Politico reports, citing multiple sources, that it was Joe Biden himself who talked to Maureen Dowd – for Dowd’s column in the New York Times that Biden was thinking about running in 2016 to fulfill his son Beau’s dying wish. Here’s that Aug. 1 Maureen Dowd column: “Beau was losing his nouns and the right side of his face was partially paralyzed. But he had a mission: He tried to make his father promise to run, arguing that the White House should not revert to the Clintons and that the country would be better off with Biden values.” NBC News hasn’t yet confirmed that Biden himself was Dowd’s source. But this isn’t a good story for Biden. Why? Biden’s biggest political strength, by far, has been his emotional authenticity. But this story kind of undercuts that. Who appears to be the calculating politician now?
Why the current gun debate isn’t a good issue for Bernie Sanders
While Mr. Sanders has outflanked Hillary Rodham Clinton by appealing to liberals, his record on gun-related issues could be a potential vulnerability in a Democratic contest in which he is not accustomed to facing doubts about his liberal credentials,” the New York Times says. “Mr. Sanders voted against the Brady Bill in the 1990s, requiring background checks, when he was in the House of Representatives. And in 2005, he voted in favor of a bill to shield gun manufacturers and dealers from lawsuits. (Mrs. Clinton, then a senator from New York, voted against that bill, and is pledging to repeal it as part of her gun control plan.) After the Newtown, Conn., shootings, Mr. Sanders, by then a senator, voted for expanding background checks and banning assault weapons and high-capacity magazines.” And guess what: The gun debate is going to continue at least through Friday, when President Obama travels to Oregon to visit with the families of the victims of last week’s tragic shootings.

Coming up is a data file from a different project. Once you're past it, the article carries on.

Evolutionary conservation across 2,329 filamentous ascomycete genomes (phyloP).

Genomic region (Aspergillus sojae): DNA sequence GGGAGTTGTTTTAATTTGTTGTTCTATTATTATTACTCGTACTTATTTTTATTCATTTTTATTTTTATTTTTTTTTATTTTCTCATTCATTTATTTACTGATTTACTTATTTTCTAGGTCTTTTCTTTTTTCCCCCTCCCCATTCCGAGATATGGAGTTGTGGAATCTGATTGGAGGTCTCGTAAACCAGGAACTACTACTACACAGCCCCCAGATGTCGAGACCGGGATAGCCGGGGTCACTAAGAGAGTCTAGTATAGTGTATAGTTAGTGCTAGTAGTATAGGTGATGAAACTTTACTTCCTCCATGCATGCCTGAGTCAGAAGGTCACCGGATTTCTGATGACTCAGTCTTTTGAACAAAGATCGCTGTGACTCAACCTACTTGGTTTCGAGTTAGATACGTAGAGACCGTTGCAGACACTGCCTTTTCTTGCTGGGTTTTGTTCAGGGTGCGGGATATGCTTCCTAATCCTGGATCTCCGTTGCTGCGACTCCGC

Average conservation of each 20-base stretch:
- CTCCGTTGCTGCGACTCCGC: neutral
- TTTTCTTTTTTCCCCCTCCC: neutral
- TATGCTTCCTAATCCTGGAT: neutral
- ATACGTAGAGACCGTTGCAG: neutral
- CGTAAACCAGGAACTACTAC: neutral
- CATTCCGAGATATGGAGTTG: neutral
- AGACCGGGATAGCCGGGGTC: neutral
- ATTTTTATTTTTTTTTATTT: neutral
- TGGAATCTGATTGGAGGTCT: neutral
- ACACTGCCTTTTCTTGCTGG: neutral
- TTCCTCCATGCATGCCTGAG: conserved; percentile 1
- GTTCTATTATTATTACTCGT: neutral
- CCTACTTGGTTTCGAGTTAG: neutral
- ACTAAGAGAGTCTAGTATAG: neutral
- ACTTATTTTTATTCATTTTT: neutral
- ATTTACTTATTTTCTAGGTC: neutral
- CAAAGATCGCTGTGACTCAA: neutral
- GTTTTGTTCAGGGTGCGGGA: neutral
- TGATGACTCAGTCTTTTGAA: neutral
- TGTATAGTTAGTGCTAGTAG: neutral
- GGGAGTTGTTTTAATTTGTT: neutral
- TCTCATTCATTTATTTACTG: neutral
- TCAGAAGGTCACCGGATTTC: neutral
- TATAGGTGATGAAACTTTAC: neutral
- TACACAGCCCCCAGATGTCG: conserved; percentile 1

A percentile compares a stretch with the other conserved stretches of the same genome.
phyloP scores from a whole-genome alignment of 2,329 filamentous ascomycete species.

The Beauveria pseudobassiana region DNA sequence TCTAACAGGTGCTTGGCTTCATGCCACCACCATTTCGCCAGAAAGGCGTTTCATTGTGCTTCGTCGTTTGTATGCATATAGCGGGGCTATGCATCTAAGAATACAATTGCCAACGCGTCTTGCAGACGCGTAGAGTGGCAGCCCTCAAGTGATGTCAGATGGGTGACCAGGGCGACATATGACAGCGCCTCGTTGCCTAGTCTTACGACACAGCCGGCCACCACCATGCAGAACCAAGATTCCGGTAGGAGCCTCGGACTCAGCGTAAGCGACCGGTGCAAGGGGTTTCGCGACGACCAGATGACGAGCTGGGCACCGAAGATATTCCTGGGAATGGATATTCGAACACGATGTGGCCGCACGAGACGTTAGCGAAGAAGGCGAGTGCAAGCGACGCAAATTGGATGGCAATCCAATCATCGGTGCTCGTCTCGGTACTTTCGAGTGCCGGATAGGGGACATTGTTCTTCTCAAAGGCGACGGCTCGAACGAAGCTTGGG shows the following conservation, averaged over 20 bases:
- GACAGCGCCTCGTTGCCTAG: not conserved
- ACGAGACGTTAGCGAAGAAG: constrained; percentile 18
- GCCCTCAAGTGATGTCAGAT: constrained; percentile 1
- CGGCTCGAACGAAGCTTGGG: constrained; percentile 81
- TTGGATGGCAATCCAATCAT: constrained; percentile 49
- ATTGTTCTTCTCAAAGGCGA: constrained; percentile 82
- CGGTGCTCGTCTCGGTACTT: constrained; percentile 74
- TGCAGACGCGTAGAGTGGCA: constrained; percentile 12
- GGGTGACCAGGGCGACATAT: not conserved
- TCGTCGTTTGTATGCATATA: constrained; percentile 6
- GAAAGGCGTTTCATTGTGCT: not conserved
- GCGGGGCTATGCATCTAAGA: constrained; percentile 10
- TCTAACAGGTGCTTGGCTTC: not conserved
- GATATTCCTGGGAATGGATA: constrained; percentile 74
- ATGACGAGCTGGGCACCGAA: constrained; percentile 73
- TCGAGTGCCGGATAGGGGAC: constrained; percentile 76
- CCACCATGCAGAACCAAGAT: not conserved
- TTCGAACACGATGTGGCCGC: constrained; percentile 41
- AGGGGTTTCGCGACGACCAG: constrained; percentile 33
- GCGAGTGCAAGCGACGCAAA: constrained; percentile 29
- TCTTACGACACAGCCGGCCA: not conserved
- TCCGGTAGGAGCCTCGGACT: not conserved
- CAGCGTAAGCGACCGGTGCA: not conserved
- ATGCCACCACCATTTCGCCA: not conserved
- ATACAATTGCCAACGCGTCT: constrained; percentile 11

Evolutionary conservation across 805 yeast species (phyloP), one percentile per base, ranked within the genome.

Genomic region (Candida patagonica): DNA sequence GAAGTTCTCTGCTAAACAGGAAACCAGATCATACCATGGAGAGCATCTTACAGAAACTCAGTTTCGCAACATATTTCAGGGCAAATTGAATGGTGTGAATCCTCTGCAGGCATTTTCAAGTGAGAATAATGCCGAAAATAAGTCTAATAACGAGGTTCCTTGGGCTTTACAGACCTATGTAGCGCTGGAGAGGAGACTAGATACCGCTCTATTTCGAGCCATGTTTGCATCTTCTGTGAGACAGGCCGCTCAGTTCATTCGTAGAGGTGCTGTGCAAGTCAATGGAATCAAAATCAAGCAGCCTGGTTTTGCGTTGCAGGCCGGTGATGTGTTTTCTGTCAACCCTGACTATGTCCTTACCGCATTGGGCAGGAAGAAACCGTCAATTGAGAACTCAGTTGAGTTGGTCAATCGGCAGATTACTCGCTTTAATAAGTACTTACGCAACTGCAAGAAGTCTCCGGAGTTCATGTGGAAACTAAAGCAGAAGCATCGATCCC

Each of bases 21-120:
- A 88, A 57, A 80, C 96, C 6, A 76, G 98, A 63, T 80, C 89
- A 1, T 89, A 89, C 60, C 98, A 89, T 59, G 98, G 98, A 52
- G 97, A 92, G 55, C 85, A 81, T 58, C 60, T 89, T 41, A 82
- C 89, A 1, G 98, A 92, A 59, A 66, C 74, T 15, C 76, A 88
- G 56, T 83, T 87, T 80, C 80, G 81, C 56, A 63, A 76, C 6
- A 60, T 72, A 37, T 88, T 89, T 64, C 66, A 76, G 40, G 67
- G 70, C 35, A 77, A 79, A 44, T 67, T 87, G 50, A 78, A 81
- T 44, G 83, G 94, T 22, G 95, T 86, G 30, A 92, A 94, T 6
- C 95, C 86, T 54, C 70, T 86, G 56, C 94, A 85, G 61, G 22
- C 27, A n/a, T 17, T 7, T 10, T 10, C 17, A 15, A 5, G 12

Is Marco Rubio now the favorite in the GOP race?
“A series of strong performances on the campaign trail and missteps by other candidates have helped improve Marco Rubio's presidential prospects, and some top party operatives say the Florida senator is for now the favorite to win the GOP presidential nomination,” NBC’s Perry Bacon writes. And Rubio was on “Today,” where he said that gun control measures would have done nothing to prevent the Oregon shooting. And he deflected criticism about his missed votes in the Senate, saying that “the majority of the job of being a senator isn’t walking onto the Senate floor and lifting your finger on a non-controversial issue and saying which way you’re going to vote. The majority of the work of a senator is the constituent service.” So being a senator isn’t about voting?
Trump -- so far -- hasn’t been spending his money
Finally don’t miss this piece by MSNBC’s Ari Melber: Donald Trump has BARELY been spending money. “Trump campaign officials say he has only spent about $2 million – far less than fellow GOP candidates Dr. Ben Carson and Sen. Ted Cruz, for instance. each spent $5.5 million just through July, according to the latest FEC reports. Hillary Clinton’s campaign, meanwhile, spent $18 million in the same period; that’s nine times Trump’s entire spending to date.” We’ll see what the next campaign filing says come Oct. 15.
On the trail
Hillary Clinton and Jeb Bush are both in Iowa… So are Bobby Jindal, Rick Santorum, and Mike Huckabee…. Marco Rubio and George Pataki campaign in New Hampshire… And Martin O’Malley hits Nevada.